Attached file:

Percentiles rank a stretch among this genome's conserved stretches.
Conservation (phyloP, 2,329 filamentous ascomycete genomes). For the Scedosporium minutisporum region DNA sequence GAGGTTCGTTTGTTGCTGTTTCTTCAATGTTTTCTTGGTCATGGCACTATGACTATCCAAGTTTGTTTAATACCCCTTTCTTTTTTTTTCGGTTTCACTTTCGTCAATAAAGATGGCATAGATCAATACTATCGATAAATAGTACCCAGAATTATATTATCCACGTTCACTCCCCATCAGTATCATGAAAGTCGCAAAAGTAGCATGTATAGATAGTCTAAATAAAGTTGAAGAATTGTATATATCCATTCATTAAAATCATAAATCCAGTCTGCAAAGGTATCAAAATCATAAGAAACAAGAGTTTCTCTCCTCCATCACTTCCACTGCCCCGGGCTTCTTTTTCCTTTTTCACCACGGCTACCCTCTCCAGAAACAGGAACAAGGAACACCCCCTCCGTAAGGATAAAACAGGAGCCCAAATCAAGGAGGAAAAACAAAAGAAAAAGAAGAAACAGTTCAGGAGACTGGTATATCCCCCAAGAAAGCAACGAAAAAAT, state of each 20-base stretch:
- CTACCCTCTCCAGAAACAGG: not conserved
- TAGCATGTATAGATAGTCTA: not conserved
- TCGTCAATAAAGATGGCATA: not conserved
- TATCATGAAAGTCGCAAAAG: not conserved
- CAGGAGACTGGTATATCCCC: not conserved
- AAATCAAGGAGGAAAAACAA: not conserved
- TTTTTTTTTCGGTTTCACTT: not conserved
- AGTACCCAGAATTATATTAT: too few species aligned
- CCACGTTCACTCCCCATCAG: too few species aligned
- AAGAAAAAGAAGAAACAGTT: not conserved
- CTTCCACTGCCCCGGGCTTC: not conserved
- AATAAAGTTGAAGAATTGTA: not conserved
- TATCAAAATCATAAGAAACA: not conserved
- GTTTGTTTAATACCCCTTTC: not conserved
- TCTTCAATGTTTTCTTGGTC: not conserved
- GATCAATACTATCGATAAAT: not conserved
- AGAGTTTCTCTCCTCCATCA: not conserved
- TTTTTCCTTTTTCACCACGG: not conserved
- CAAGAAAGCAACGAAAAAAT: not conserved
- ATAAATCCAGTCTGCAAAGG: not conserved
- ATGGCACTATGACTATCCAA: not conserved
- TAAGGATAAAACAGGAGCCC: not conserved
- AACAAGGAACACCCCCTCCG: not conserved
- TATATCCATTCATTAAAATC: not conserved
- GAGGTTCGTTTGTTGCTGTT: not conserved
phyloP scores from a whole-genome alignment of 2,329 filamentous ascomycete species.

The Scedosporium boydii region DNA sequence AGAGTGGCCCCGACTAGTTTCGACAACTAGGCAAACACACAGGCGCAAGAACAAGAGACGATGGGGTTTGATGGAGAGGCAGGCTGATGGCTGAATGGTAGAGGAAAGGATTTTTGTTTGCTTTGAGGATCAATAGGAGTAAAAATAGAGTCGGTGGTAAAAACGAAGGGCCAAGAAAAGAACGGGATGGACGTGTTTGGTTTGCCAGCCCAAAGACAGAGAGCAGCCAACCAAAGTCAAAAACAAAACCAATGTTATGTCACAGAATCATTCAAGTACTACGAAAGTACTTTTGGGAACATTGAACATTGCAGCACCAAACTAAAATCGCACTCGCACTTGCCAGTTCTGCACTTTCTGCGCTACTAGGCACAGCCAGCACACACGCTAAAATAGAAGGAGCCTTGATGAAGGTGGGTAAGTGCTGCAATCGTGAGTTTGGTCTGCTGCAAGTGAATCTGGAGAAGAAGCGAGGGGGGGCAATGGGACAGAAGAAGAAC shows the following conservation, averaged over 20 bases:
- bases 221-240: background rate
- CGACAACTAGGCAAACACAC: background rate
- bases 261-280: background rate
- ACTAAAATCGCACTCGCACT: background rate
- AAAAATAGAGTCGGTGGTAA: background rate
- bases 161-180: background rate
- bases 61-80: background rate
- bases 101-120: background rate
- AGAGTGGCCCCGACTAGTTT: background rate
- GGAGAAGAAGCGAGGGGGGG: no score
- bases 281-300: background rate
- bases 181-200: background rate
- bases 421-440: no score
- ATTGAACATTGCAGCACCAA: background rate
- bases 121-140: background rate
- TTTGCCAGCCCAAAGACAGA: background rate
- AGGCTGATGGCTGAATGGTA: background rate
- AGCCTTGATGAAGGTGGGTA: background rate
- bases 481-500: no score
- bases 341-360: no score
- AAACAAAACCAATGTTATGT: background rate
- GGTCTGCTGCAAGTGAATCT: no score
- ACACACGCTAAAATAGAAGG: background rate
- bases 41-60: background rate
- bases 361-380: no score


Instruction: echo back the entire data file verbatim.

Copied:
Percentiles rank a stretch among this genome's conserved stretches.
Conservation (phyloP, 2,329 filamentous ascomycete genomes). For the Scedosporium minutisporum region DNA sequence GAGGTTCGTTTGTTGCTGTTTCTTCAATGTTTTCTTGGTCATGGCACTATGACTATCCAAGTTTGTTTAATACCCCTTTCTTTTTTTTTCGGTTTCACTTTCGTCAATAAAGATGGCATAGATCAATACTATCGATAAATAGTACCCAGAATTATATTATCCACGTTCACTCCCCATCAGTATCATGAAAGTCGCAAAAGTAGCATGTATAGATAGTCTAAATAAAGTTGAAGAATTGTATATATCCATTCATTAAAATCATAAATCCAGTCTGCAAAGGTATCAAAATCATAAGAAACAAGAGTTTCTCTCCTCCATCACTTCCACTGCCCCGGGCTTCTTTTTCCTTTTTCACCACGGCTACCCTCTCCAGAAACAGGAACAAGGAACACCCCCTCCGTAAGGATAAAACAGGAGCCCAAATCAAGGAGGAAAAACAAAAGAAAAAGAAGAAACAGTTCAGGAGACTGGTATATCCCCCAAGAAAGCAACGAAAAAAT, state of each 20-base stretch:
- CTACCCTCTCCAGAAACAGG: not conserved
- TAGCATGTATAGATAGTCTA: not conserved
- TCGTCAATAAAGATGGCATA: not conserved
- TATCATGAAAGTCGCAAAAG: not conserved
- CAGGAGACTGGTATATCCCC: not conserved
- AAATCAAGGAGGAAAAACAA: not conserved
- TTTTTTTTTCGGTTTCACTT: not conserved
- AGTACCCAGAATTATATTAT: too few species aligned
- CCACGTTCACTCCCCATCAG: too few species aligned
- AAGAAAAAGAAGAAACAGTT: not conserved
- CTTCCACTGCCCCGGGCTTC: not conserved
- AATAAAGTTGAAGAATTGTA: not conserved
- TATCAAAATCATAAGAAACA: not conserved
- GTTTGTTTAATACCCCTTTC: not conserved
- TCTTCAATGTTTTCTTGGTC: not conserved
- GATCAATACTATCGATAAAT: not conserved
- AGAGTTTCTCTCCTCCATCA: not conserved
- TTTTTCCTTTTTCACCACGG: not conserved
- CAAGAAAGCAACGAAAAAAT: not conserved
- ATAAATCCAGTCTGCAAAGG: not conserved
- ATGGCACTATGACTATCCAA: not conserved
- TAAGGATAAAACAGGAGCCC: not conserved
- AACAAGGAACACCCCCTCCG: not conserved
- TATATCCATTCATTAAAATC: not conserved
- GAGGTTCGTTTGTTGCTGTT: not conserved
phyloP scores from a whole-genome alignment of 2,329 filamentous ascomycete species.

The Scedosporium boydii region DNA sequence AGAGTGGCCCCGACTAGTTTCGACAACTAGGCAAACACACAGGCGCAAGAACAAGAGACGATGGGGTTTGATGGAGAGGCAGGCTGATGGCTGAATGGTAGAGGAAAGGATTTTTGTTTGCTTTGAGGATCAATAGGAGTAAAAATAGAGTCGGTGGTAAAAACGAAGGGCCAAGAAAAGAACGGGATGGACGTGTTTGGTTTGCCAGCCCAAAGACAGAGAGCAGCCAACCAAAGTCAAAAACAAAACCAATGTTATGTCACAGAATCATTCAAGTACTACGAAAGTACTTTTGGGAACATTGAACATTGCAGCACCAAACTAAAATCGCACTCGCACTTGCCAGTTCTGCACTTTCTGCGCTACTAGGCACAGCCAGCACACACGCTAAAATAGAAGGAGCCTTGATGAAGGTGGGTAAGTGCTGCAATCGTGAGTTTGGTCTGCTGCAAGTGAATCTGGAGAAGAAGCGAGGGGGGGCAATGGGACAGAAGAAGAAC shows the following conservation, averaged over 20 bases:
- bases 221-240: background rate
- CGACAACTAGGCAAACACAC: background rate
- bases 261-280: background rate
- ACTAAAATCGCACTCGCACT: background rate
- AAAAATAGAGTCGGTGGTAA: background rate
- bases 161-180: background rate
- bases 61-80: background rate
- bases 101-120: background rate
- AGAGTGGCCCCGACTAGTTT: background rate
- GGAGAAGAAGCGAGGGGGGG: no score
- bases 281-300: background rate
- bases 181-200: background rate
- bases 421-440: no score
- ATTGAACATTGCAGCACCAA: background rate
- bases 121-140: background rate
- TTTGCCAGCCCAAAGACAGA: background rate
- AGGCTGATGGCTGAATGGTA: background rate
- AGCCTTGATGAAGGTGGGTA: background rate
- bases 481-500: no score
- bases 341-360: no score
- AAACAAAACCAATGTTATGT: background rate
- GGTCTGCTGCAAGTGAATCT: no score
- ACACACGCTAAAATAGAAGG: background rate
- bases 41-60: background rate
- bases 361-380: no score